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Contxto – eBay announced last week that it will use MXN$5 million (over US$220,000) to help small and medium-sized enterprises (SMEs) through its “Mi Negocio 24/7” platform. This initiative offers vendors a full-suite of tools and advice to help them launch and run an online business.
Naturally, they can showcase their products through Mi Negocio, as well as coordinate the logistics with eBay. The marketplace even provides them with a point of contact to assist them in exporting their products. eBay even offers them a training program. And the cherry on top? Sellers can publish ads freely until July of this year.
It’s quite the soft-landing package for first time e-businesses.
But any entrepreneurs that are interested must sign up on eBay’s website by July 31. Note that the marketplace will evaluate applications and choose those that most likely benefit through the project. So it’s not a free-for-all.
The e-commerce competition is about to get fierce
Covid-19 is pushing people across Latin America and the world to embrace e-commerce. As a result, multiple startups and small platforms have emerged to ease the process for many first-time online businesses. But they aren’t alone. Large tech companies also want a stake and they have the money and infrastructure for it.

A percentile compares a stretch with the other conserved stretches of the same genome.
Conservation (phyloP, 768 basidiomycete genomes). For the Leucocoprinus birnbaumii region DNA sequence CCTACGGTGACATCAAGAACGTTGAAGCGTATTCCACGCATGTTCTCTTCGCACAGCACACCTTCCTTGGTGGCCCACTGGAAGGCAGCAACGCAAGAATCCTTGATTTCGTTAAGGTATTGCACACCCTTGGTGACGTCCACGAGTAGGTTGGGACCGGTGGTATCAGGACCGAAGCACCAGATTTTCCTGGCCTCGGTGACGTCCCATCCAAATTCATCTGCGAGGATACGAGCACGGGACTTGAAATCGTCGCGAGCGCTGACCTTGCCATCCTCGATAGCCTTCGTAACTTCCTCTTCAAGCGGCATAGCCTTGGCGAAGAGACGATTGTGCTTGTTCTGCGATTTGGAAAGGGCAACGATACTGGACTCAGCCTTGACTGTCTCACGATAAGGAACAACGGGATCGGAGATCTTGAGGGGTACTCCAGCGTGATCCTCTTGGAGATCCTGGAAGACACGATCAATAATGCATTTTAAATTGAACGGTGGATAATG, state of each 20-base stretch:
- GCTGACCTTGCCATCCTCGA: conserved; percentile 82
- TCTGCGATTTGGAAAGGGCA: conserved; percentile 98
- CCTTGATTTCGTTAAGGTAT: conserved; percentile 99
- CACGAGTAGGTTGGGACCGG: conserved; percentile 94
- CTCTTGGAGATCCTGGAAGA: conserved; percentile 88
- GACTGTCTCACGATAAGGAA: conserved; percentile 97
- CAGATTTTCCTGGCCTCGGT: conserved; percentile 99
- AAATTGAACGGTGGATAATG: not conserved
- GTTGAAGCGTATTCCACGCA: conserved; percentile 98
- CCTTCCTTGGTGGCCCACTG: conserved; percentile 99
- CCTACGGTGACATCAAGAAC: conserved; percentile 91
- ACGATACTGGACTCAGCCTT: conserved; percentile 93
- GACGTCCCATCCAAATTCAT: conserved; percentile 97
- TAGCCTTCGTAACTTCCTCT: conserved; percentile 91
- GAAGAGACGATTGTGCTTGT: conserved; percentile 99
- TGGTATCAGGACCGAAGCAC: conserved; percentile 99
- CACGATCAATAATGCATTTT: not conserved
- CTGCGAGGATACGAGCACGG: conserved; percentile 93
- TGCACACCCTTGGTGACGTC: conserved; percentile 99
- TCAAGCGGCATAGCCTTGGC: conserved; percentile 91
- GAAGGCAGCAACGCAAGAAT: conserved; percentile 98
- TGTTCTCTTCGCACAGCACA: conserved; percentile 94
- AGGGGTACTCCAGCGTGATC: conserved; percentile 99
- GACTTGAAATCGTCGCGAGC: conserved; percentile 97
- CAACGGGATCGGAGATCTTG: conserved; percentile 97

Last Tuesday (19) Mark Zuckerberg announced the launch of its “Shops” feature. Through this addition, users can make purchases or offer goods directly through Facebook and Instagram. Vendors can display their products and even create a virtual storefront, free of charge.
Facebook only earns money when vendors use its payment system, in which case they’re charged a five percent fee. This rate is higher than that of Latam fintechs that offer payment processors like Clip (3.6 percent) and Billpocket (3.5 percent).
But lower than marketplaces like Canasta Rosa (8.5 percent: 5 percent is for the startup, plus a 3.5 payment processing fee). And more importantly, its rate is lower than its competitors. In Amazon’s case its fees range from 6 to 45 percent, depending on the item. Mercado Libre’s fee in Mexico ranges from 13 to 17.5 percent.
And of course there are also costs of shipping a product to factor in. Larger tech companies can burn through cash to offer cheaper logistics services as an additional perk. As a result, competition within e-commerce and marketplaces is poised to get all the tougher in the medium term.
Startups may have the upper hand in providing better customer experience and product variety, as well as lower fees. But it’s hard to compete with companies like Amazon and Mercado Libre that have oodles of money, an established reputation, and boots on the ground to roll out their ambitions.
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